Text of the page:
ARRIVAL SITKA

The sun rose this morning to perfect calm, water like a mirror and the mountains reflecting upside down.  I had a leisurely breakfast in the cockpit in glorious warm sunshine.

It was a nice easy couple of hours trip down from the anchorage to Sitka where the harbourmaster allocated me a berth for two days.  Once tied up I gave the US Boarder protection guys a call and checked in.  Foreign boats have a cruising permit and need to check in at each major port along the way.

Calm sunrise near Sitka. Photo Ray Penson
Calm sunrise near Sitka. Photo Ray Penson

First stop ashore was the chandlers to get a few spares for ongoing repair and maintenance.  When you have a boat it’s a never ending job keeping everything running smoothly.  I am replacing a toilet inlet hose and a non-return valve in the bilge pump system – not very glamorous jobs but its easier to maintain now than fix if it goes wrong.

I also need a new strainer for the engine raw water cooling inlet, the type on board is quite old and I am not hopeful of getting a replacement.  Anyway I took the old strainer up to the chandlers as a sample.  Ah yes he said, I know it exactly, we had one sitting on the shelf over there for eight years – a guy came in last week and bought it!  He didn’t know the manufacturer, part number or model it had been there so long the records had been lost.  Almost lucky.

The thing I must do this port call is get USA compatible gas bottles.  The guy at the chandlery said he had the same problem as me, he got new bottles as there is nowhere to change out valves in Sitka.  I will hunt around tomorrow and find a solution, also do the laundry and get some fresh food.

This evening I had a nice shower and am ready to socialise with people again.  Tomorrow after my chores I will have a look around town and do the tourist thing – plenty of tourists here with the cruise ships.  Laundry is due again and a bit of shopping for fresh food.  So far I am liking Sitka.  Total voyage distance 1,229.7 miles.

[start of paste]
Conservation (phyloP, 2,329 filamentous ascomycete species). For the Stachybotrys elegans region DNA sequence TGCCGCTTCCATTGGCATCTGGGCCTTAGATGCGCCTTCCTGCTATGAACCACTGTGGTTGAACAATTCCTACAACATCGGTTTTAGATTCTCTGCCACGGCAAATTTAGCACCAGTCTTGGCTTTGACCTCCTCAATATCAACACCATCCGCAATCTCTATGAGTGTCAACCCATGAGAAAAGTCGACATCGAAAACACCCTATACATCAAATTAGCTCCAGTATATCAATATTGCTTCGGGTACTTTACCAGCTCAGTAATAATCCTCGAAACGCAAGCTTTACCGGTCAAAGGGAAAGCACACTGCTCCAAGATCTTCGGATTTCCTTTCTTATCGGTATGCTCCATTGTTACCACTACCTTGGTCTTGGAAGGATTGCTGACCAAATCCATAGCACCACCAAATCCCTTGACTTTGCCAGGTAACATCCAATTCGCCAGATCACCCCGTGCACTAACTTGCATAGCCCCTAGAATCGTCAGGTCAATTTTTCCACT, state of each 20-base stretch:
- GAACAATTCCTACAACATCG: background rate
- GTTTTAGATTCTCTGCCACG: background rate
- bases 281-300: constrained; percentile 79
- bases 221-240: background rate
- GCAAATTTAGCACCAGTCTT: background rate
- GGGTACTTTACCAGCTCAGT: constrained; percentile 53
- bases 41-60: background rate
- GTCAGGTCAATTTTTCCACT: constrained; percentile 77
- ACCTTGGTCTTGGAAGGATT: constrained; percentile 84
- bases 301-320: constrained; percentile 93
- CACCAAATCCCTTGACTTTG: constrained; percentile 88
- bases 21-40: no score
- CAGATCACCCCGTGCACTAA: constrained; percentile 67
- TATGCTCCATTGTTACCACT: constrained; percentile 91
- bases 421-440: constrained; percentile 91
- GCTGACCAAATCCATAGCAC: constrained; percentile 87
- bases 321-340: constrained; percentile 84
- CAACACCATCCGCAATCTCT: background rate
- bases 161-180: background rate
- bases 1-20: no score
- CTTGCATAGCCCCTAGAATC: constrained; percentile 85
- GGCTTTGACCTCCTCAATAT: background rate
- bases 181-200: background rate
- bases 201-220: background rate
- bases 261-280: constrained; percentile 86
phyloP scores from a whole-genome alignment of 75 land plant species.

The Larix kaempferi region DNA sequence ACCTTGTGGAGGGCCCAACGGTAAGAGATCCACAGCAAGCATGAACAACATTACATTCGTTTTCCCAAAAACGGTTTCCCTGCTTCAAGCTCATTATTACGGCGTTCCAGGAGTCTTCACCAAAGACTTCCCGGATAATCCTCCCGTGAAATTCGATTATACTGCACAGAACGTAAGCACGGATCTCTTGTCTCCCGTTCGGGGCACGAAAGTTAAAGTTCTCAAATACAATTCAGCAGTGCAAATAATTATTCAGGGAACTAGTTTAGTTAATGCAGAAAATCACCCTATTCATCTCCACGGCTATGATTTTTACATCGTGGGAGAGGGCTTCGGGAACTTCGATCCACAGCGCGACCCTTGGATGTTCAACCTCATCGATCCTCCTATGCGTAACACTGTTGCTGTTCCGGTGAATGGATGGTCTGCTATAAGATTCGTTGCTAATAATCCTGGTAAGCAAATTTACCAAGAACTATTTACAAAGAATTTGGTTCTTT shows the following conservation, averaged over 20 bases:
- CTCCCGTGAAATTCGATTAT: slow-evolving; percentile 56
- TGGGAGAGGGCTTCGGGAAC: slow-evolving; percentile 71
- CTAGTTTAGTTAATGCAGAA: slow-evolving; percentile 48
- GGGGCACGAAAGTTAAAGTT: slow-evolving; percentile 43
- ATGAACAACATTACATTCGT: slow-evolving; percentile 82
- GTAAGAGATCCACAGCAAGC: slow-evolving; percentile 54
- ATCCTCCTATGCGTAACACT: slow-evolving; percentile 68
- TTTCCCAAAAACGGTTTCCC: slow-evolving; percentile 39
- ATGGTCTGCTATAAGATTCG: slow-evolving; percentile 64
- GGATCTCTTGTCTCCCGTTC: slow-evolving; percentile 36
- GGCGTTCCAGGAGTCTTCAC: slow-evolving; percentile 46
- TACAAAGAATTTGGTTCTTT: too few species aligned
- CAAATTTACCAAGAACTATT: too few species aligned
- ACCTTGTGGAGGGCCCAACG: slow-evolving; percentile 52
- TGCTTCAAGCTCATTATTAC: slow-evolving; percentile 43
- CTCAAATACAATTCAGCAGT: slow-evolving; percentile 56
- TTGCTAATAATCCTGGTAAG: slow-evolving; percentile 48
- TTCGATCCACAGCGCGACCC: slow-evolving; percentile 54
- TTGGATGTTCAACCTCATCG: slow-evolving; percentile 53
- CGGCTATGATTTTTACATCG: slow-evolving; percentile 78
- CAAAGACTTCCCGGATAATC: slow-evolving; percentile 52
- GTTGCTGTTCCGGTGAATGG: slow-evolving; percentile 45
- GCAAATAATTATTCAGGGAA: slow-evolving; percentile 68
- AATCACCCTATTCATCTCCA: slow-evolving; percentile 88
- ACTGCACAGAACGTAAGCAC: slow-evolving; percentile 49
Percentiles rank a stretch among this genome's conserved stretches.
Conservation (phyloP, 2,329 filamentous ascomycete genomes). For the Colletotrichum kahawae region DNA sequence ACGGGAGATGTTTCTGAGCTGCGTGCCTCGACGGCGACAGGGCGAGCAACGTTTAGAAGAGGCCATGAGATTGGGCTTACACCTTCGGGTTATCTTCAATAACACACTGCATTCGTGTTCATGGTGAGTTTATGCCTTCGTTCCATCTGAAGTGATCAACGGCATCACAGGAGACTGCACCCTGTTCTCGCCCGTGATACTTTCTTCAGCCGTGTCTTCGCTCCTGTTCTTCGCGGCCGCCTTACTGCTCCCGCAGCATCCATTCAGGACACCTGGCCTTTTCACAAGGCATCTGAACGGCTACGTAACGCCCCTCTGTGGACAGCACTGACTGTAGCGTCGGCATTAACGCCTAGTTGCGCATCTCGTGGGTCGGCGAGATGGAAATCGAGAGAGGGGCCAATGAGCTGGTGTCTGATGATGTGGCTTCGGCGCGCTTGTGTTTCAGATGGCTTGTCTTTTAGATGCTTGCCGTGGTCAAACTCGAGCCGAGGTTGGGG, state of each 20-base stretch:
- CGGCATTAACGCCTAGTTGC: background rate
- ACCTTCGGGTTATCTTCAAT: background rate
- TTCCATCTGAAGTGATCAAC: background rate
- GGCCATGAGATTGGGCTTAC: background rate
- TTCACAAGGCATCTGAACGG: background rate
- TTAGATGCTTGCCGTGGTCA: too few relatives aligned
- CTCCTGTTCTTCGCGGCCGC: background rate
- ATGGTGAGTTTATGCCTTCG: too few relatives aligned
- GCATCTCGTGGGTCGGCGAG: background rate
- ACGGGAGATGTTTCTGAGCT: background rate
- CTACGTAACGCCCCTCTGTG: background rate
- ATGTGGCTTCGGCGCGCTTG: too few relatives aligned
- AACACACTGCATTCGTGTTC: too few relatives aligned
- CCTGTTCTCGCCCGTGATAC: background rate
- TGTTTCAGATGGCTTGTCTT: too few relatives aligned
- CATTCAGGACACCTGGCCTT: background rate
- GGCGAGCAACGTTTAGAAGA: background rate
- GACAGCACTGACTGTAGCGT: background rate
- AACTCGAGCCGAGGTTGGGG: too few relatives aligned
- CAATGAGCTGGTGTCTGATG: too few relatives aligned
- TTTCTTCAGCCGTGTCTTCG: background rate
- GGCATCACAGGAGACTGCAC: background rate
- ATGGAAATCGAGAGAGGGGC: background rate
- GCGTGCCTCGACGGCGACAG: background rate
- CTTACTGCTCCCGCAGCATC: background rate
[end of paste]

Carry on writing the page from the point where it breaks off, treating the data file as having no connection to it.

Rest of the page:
Logged 22nd June 2016

BUSY IN SITKA

Today has been full on action all day.  This morning I started some maintenance, replaced the toilet inlet hose, put a new non return valve in the bilge pump discharge, made a new gasket for the engine raw water strainer and did a thousand and one other little jobs outstanding.

Sitka Cathedral showing Russian Influence. Photo Ray Penson
Sitka Cathedral showing Russian Influence. Photo Ray Penson

Then I was off to find a solution to my gas cylinder problem.  I found a place selling gas cylinders but as I suspected no one would change out a valve on an existing cylinder.  Oh well, a complete new cylinder probably costs less than changing a valve anyway.  The shop only sold one size of cylinder, it looked about right so I bought one and took it down to the boat to check.  Lucky – it fitted into the gas locker, so I went back and bough another one.  Later I filled both cylinders at a gas station and now have two full USA compatible cylinders on board.  I also still have the old cylinders with some gas in them so will have to stow the new cylinders on deck until the old ones run out and I can dispose of them ashore.